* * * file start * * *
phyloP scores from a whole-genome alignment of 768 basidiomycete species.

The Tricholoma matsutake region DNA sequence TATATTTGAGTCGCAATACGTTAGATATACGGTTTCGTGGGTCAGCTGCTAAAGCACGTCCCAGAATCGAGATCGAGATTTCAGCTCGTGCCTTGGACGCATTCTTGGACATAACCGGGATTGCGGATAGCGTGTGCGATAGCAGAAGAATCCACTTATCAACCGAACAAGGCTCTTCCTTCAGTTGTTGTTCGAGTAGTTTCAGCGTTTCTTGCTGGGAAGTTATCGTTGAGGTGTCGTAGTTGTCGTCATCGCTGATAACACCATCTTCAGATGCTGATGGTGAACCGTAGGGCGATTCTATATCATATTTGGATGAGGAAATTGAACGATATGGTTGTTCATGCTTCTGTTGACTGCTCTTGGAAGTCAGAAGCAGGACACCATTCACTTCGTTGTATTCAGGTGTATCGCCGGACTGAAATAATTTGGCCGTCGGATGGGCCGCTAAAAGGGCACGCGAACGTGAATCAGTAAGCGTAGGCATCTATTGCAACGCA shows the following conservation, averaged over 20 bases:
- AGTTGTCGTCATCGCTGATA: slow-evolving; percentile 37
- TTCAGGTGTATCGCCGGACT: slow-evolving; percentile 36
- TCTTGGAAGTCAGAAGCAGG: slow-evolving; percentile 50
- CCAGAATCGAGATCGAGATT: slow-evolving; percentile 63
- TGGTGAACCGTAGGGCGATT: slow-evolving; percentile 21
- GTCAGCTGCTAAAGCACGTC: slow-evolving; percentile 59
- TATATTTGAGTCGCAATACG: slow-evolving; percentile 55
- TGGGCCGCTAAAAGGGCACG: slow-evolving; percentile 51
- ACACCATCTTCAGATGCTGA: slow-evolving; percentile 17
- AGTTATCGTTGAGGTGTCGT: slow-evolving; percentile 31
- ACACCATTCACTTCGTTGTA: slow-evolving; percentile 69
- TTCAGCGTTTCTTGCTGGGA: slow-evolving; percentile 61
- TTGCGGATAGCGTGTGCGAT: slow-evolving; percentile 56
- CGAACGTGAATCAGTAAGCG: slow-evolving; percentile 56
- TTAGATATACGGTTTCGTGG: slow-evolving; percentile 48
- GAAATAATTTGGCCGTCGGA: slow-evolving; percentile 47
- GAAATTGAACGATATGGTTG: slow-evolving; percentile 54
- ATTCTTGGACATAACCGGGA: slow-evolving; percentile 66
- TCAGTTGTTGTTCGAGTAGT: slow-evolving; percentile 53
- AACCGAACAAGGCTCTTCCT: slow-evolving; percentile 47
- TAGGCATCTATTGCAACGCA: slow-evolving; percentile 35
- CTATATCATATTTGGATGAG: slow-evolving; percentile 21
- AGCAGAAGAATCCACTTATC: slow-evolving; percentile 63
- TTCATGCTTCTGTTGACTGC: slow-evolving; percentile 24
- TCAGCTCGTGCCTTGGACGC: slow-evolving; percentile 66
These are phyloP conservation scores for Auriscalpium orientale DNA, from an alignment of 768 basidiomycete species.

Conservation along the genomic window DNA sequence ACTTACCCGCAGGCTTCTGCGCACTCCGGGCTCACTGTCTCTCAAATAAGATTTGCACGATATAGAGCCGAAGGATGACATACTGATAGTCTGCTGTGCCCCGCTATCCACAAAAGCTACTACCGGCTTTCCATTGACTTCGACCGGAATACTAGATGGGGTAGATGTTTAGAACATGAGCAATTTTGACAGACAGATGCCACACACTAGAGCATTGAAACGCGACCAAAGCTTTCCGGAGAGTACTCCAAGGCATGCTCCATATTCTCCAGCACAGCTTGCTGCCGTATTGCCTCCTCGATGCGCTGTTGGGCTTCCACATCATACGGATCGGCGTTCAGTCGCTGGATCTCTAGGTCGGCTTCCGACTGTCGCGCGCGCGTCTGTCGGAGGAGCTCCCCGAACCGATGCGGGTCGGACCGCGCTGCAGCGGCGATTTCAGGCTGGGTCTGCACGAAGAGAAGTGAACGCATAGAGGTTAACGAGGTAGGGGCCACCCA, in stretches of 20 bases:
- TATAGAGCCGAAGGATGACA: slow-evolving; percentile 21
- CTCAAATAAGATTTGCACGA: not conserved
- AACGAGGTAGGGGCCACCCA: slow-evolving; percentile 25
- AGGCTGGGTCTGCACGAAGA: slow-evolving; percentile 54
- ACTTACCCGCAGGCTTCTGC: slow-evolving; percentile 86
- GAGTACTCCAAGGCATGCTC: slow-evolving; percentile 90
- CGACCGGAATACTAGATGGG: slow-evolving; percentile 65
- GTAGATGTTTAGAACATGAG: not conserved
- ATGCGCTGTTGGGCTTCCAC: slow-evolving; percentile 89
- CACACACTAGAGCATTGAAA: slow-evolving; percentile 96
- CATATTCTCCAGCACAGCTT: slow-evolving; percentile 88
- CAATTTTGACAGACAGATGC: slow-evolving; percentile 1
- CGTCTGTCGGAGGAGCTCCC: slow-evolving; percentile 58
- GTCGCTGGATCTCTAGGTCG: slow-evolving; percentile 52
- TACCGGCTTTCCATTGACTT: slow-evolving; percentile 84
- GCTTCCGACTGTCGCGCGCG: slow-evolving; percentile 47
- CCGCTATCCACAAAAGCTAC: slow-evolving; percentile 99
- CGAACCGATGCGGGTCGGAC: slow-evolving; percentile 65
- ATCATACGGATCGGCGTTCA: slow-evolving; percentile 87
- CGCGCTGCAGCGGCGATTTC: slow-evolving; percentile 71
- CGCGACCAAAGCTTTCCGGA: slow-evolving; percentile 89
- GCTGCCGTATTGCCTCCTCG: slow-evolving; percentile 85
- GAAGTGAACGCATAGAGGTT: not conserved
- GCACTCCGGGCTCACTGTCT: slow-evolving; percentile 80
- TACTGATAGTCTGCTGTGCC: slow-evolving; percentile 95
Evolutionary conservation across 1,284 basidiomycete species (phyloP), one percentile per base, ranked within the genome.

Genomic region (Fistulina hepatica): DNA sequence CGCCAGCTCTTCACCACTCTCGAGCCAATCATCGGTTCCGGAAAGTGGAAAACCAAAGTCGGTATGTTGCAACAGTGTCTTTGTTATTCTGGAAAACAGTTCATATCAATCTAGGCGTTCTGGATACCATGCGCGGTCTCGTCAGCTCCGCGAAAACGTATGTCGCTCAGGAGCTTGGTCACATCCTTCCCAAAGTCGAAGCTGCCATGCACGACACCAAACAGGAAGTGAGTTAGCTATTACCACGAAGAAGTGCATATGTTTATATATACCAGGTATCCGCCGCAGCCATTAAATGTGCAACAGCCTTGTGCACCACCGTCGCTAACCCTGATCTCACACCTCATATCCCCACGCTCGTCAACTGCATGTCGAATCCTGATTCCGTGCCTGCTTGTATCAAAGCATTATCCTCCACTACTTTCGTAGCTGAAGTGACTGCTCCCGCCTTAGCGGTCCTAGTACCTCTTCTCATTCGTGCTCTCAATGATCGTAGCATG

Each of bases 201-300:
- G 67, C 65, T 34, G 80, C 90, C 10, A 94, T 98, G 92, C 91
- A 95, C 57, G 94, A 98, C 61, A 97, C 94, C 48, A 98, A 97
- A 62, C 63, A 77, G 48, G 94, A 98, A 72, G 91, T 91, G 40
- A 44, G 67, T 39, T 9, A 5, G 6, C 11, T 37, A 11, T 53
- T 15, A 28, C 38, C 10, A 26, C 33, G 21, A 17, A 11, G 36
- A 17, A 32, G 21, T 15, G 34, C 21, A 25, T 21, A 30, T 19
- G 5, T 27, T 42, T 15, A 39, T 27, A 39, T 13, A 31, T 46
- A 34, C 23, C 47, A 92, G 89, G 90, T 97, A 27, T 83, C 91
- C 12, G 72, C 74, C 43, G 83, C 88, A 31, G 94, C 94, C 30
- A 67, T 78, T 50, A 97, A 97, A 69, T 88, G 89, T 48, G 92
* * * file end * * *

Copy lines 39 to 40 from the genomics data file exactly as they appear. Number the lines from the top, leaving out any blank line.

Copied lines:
- CACACACTAGAGCATTGAAA: slow-evolving; percentile 96
- CATATTCTCCAGCACAGCTT: slow-evolving; percentile 88